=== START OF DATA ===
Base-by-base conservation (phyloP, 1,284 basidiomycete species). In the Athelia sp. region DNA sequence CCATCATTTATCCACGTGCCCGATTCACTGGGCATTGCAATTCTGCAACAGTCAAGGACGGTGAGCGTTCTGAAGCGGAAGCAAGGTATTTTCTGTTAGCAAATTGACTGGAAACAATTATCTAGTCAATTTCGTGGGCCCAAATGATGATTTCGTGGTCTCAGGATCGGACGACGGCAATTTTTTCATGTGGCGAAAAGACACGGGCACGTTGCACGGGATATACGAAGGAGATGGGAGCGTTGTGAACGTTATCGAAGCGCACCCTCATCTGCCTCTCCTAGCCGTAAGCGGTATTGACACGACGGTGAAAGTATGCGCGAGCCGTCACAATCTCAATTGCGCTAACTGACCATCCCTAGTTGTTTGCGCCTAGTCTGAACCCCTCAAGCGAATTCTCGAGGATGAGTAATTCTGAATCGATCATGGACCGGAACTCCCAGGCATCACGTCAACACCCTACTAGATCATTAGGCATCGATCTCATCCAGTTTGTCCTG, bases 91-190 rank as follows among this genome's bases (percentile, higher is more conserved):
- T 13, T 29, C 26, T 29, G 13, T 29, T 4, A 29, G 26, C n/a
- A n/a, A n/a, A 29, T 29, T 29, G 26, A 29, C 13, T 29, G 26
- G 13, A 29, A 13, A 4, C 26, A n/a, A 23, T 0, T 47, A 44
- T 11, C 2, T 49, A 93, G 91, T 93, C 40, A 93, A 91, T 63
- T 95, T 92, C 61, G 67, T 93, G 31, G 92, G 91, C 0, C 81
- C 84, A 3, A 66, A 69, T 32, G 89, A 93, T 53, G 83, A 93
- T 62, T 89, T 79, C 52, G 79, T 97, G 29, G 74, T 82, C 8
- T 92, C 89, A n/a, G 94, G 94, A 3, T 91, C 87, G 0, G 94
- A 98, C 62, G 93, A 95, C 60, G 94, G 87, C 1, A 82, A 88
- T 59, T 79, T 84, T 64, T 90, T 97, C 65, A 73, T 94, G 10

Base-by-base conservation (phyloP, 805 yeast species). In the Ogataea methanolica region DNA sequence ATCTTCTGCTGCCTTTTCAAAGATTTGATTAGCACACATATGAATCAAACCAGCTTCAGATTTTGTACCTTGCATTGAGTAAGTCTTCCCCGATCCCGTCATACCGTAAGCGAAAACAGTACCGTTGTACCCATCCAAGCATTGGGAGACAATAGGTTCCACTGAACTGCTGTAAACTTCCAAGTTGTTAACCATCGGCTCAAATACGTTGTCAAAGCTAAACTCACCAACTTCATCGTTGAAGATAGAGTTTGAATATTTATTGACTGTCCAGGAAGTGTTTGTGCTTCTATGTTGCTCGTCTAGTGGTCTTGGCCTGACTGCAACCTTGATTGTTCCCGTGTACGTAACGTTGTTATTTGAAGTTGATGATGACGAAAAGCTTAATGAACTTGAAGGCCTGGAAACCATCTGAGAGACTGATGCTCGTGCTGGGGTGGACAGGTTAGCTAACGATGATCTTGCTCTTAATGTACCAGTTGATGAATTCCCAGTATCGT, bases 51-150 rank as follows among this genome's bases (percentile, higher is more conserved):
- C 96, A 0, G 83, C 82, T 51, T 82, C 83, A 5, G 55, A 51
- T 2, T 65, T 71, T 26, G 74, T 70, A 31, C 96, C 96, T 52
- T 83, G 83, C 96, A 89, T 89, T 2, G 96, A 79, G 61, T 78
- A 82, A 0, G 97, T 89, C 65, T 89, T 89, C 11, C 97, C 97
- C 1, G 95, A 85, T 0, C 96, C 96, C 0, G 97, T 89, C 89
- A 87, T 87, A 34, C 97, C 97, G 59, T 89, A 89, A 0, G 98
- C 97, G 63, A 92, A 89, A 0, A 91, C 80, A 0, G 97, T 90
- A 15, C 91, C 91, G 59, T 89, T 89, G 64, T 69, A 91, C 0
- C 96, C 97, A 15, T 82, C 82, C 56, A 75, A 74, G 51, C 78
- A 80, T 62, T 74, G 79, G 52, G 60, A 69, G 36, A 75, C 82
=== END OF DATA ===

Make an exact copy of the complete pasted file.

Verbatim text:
Base-by-base conservation (phyloP, 1,284 basidiomycete species). In the Athelia sp. region DNA sequence CCATCATTTATCCACGTGCCCGATTCACTGGGCATTGCAATTCTGCAACAGTCAAGGACGGTGAGCGTTCTGAAGCGGAAGCAAGGTATTTTCTGTTAGCAAATTGACTGGAAACAATTATCTAGTCAATTTCGTGGGCCCAAATGATGATTTCGTGGTCTCAGGATCGGACGACGGCAATTTTTTCATGTGGCGAAAAGACACGGGCACGTTGCACGGGATATACGAAGGAGATGGGAGCGTTGTGAACGTTATCGAAGCGCACCCTCATCTGCCTCTCCTAGCCGTAAGCGGTATTGACACGACGGTGAAAGTATGCGCGAGCCGTCACAATCTCAATTGCGCTAACTGACCATCCCTAGTTGTTTGCGCCTAGTCTGAACCCCTCAAGCGAATTCTCGAGGATGAGTAATTCTGAATCGATCATGGACCGGAACTCCCAGGCATCACGTCAACACCCTACTAGATCATTAGGCATCGATCTCATCCAGTTTGTCCTG, bases 91-190 rank as follows among this genome's bases (percentile, higher is more conserved):
- T 13, T 29, C 26, T 29, G 13, T 29, T 4, A 29, G 26, C n/a
- A n/a, A n/a, A 29, T 29, T 29, G 26, A 29, C 13, T 29, G 26
- G 13, A 29, A 13, A 4, C 26, A n/a, A 23, T 0, T 47, A 44
- T 11, C 2, T 49, A 93, G 91, T 93, C 40, A 93, A 91, T 63
- T 95, T 92, C 61, G 67, T 93, G 31, G 92, G 91, C 0, C 81
- C 84, A 3, A 66, A 69, T 32, G 89, A 93, T 53, G 83, A 93
- T 62, T 89, T 79, C 52, G 79, T 97, G 29, G 74, T 82, C 8
- T 92, C 89, A n/a, G 94, G 94, A 3, T 91, C 87, G 0, G 94
- A 98, C 62, G 93, A 95, C 60, G 94, G 87, C 1, A 82, A 88
- T 59, T 79, T 84, T 64, T 90, T 97, C 65, A 73, T 94, G 10

Base-by-base conservation (phyloP, 805 yeast species). In the Ogataea methanolica region DNA sequence ATCTTCTGCTGCCTTTTCAAAGATTTGATTAGCACACATATGAATCAAACCAGCTTCAGATTTTGTACCTTGCATTGAGTAAGTCTTCCCCGATCCCGTCATACCGTAAGCGAAAACAGTACCGTTGTACCCATCCAAGCATTGGGAGACAATAGGTTCCACTGAACTGCTGTAAACTTCCAAGTTGTTAACCATCGGCTCAAATACGTTGTCAAAGCTAAACTCACCAACTTCATCGTTGAAGATAGAGTTTGAATATTTATTGACTGTCCAGGAAGTGTTTGTGCTTCTATGTTGCTCGTCTAGTGGTCTTGGCCTGACTGCAACCTTGATTGTTCCCGTGTACGTAACGTTGTTATTTGAAGTTGATGATGACGAAAAGCTTAATGAACTTGAAGGCCTGGAAACCATCTGAGAGACTGATGCTCGTGCTGGGGTGGACAGGTTAGCTAACGATGATCTTGCTCTTAATGTACCAGTTGATGAATTCCCAGTATCGT, bases 51-150 rank as follows among this genome's bases (percentile, higher is more conserved):
- C 96, A 0, G 83, C 82, T 51, T 82, C 83, A 5, G 55, A 51
- T 2, T 65, T 71, T 26, G 74, T 70, A 31, C 96, C 96, T 52
- T 83, G 83, C 96, A 89, T 89, T 2, G 96, A 79, G 61, T 78
- A 82, A 0, G 97, T 89, C 65, T 89, T 89, C 11, C 97, C 97
- C 1, G 95, A 85, T 0, C 96, C 96, C 0, G 97, T 89, C 89
- A 87, T 87, A 34, C 97, C 97, G 59, T 89, A 89, A 0, G 98
- C 97, G 63, A 92, A 89, A 0, A 91, C 80, A 0, G 97, T 90
- A 15, C 91, C 91, G 59, T 89, T 89, G 64, T 69, A 91, C 0
- C 96, C 97, A 15, T 82, C 82, C 56, A 75, A 74, G 51, C 78
- A 80, T 62, T 74, G 79, G 52, G 60, A 69, G 36, A 75, C 82